Minerals are the fundamental building blocks of the Earth. Their physical, chemical, and structural properties determine the nature of the Earth and they are the primary recorders of the past history of the Earth and other planets. This course will provide a survey of the properties of the major rock-forming minerals. Topics include crystallography, crystal chemistry, mineral thermodynamics and mineral occurrence. Emphasis will be on the role of minerals in understanding geological processes. Laboratories will focus on developing an understanding of crystallography, structure-property relationships, and modern analytical techniques.
Course educates Geosciences and AOS students in the responsible conduct of research using case studies appropriate to these disciplines. This discussion-based course focuses on issues related to the use of scientific data, publication practices and responsible authorship, peer review, research misconduct, conflicts of interest, the role of mentors & mentees, issues encountered in collaborative research and the role of scientists in society. Successful completion is based on attendance, reading, and active participation in class discussions. Course satisfies University requirement for RCR training.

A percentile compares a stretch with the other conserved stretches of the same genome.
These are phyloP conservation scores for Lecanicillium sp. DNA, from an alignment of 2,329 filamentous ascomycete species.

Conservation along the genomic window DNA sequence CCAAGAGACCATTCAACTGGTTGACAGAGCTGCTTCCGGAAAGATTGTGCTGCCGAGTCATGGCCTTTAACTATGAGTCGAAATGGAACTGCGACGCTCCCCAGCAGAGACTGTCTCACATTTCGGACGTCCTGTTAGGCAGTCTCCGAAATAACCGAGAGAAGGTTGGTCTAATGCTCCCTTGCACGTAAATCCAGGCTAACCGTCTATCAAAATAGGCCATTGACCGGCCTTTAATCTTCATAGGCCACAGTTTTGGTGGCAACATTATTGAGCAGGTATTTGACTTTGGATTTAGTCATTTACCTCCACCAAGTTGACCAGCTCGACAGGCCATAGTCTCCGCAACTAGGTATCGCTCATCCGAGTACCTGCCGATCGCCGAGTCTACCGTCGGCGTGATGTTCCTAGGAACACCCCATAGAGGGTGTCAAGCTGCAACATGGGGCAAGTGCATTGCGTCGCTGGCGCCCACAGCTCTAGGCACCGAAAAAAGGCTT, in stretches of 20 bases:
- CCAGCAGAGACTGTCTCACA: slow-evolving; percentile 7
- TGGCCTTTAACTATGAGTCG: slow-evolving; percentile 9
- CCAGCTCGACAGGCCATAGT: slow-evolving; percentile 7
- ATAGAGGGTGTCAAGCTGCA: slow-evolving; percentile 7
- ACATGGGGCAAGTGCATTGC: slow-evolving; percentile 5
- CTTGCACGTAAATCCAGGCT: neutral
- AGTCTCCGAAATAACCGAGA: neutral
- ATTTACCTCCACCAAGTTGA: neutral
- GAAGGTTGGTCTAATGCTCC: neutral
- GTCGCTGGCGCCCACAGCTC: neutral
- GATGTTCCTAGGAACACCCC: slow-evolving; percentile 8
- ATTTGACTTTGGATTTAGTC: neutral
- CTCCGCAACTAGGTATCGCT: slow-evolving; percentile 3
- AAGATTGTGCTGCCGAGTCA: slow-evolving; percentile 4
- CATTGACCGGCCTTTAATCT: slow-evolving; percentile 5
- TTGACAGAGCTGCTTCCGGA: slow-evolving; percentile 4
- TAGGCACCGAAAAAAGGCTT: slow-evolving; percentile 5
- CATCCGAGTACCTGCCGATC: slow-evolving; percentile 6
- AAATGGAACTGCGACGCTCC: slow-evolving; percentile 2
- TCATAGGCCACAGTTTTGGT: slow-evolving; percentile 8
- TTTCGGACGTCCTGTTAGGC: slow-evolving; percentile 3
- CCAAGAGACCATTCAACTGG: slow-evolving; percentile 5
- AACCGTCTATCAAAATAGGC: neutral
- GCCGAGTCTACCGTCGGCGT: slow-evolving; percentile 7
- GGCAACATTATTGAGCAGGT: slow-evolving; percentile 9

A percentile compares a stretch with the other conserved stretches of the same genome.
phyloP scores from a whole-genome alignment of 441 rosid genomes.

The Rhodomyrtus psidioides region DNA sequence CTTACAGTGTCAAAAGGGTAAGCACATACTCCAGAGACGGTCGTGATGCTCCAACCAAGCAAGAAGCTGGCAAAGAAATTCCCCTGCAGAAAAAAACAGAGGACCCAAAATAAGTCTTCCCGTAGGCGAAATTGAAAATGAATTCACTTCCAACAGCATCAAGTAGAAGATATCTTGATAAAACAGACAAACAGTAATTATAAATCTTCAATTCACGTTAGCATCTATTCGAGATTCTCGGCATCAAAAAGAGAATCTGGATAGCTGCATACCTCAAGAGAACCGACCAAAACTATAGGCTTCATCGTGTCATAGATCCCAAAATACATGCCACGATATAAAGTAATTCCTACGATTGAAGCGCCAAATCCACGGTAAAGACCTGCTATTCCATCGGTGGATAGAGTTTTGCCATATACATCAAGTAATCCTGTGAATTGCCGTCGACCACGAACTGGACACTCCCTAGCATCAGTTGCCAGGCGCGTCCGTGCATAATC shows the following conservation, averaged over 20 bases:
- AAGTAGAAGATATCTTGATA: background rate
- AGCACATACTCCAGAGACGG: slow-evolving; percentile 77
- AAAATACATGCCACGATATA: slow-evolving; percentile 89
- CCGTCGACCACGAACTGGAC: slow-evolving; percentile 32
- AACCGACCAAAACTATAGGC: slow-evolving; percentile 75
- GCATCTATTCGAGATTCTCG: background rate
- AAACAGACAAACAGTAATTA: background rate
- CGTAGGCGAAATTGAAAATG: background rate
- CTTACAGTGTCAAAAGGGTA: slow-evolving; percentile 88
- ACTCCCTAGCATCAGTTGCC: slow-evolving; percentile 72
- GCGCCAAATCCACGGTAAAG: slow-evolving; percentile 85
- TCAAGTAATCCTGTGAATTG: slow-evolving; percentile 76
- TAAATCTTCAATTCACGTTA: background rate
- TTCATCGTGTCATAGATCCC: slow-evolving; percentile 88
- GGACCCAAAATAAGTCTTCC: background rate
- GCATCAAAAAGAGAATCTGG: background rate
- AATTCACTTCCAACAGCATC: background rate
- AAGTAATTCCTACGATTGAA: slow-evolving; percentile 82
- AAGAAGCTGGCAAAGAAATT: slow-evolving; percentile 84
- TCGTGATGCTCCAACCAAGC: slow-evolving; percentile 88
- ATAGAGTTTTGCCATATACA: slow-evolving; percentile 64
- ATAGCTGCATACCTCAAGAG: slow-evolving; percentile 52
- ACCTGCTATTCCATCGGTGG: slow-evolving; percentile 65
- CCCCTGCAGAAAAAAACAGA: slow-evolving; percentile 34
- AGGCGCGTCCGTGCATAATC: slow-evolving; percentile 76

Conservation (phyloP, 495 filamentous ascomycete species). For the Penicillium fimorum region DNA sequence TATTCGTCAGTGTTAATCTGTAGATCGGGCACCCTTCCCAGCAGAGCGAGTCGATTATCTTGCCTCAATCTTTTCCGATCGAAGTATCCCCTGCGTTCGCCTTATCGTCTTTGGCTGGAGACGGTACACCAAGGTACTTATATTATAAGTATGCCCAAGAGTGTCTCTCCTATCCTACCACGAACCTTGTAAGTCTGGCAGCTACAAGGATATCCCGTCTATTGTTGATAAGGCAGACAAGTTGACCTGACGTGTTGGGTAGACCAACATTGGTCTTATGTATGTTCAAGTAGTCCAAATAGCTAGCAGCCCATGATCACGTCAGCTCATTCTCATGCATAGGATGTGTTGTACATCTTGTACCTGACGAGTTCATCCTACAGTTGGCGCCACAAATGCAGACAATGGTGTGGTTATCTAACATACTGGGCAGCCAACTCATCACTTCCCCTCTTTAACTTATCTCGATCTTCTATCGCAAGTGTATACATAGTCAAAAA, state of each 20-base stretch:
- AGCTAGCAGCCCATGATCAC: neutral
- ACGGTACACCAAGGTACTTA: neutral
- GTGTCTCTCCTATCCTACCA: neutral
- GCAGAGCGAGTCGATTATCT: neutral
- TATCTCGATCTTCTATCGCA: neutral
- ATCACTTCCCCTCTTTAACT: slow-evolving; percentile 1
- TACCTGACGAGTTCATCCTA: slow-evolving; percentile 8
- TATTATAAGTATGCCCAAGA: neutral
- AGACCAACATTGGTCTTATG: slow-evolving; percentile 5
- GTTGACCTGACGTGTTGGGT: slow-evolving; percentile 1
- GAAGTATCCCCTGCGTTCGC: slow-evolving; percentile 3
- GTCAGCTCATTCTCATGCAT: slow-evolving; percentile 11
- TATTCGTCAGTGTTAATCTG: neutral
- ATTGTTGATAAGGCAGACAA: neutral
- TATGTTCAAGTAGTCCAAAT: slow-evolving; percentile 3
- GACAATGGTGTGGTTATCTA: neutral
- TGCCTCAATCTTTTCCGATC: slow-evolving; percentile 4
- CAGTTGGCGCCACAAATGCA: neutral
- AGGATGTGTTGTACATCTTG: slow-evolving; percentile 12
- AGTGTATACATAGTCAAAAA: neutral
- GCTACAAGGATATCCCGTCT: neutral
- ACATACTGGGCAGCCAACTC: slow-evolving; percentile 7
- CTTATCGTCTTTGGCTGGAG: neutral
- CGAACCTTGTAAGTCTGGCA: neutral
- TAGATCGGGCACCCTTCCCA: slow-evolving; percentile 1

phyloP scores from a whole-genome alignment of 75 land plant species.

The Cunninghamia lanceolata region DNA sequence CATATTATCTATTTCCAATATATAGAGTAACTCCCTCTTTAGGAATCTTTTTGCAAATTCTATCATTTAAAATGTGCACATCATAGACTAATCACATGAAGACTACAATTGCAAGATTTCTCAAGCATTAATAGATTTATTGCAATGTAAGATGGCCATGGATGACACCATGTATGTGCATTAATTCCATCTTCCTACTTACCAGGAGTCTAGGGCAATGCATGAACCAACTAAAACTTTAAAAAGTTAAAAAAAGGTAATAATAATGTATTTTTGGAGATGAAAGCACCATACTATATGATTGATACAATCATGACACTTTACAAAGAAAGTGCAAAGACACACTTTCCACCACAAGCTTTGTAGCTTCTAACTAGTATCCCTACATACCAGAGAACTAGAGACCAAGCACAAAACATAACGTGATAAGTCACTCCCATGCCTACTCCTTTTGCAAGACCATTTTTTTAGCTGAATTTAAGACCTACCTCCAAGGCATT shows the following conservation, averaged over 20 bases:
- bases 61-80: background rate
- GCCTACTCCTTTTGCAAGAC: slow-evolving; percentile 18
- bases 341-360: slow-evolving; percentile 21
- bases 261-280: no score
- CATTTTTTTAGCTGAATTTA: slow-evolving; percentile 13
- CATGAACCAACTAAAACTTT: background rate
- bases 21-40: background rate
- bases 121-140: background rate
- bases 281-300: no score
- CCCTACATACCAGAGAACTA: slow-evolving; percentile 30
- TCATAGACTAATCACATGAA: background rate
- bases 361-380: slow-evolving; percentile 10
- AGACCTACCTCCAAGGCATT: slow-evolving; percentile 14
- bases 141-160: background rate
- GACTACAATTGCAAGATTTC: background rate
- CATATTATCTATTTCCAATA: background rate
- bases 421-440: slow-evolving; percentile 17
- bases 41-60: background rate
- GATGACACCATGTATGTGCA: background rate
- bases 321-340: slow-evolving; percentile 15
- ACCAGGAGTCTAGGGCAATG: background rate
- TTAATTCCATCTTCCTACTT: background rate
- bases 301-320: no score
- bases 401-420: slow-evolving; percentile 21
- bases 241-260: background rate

This class will introduce students to the modern study of the structure, composition, and evolution of the Earth's interior. We will integrate findings from geophysical observations, laboratory experiments, and computational models to develop a holistic picture of the large-scale behavior of our planet. The course will be divided into four major sections: 1) origin and composition of the Earth; 2) physical and chemical properties of Earth materials; 3) global Earth structure; 4) Earth dynamics. The course will introduce current topics and the latest findings from the scientific literature.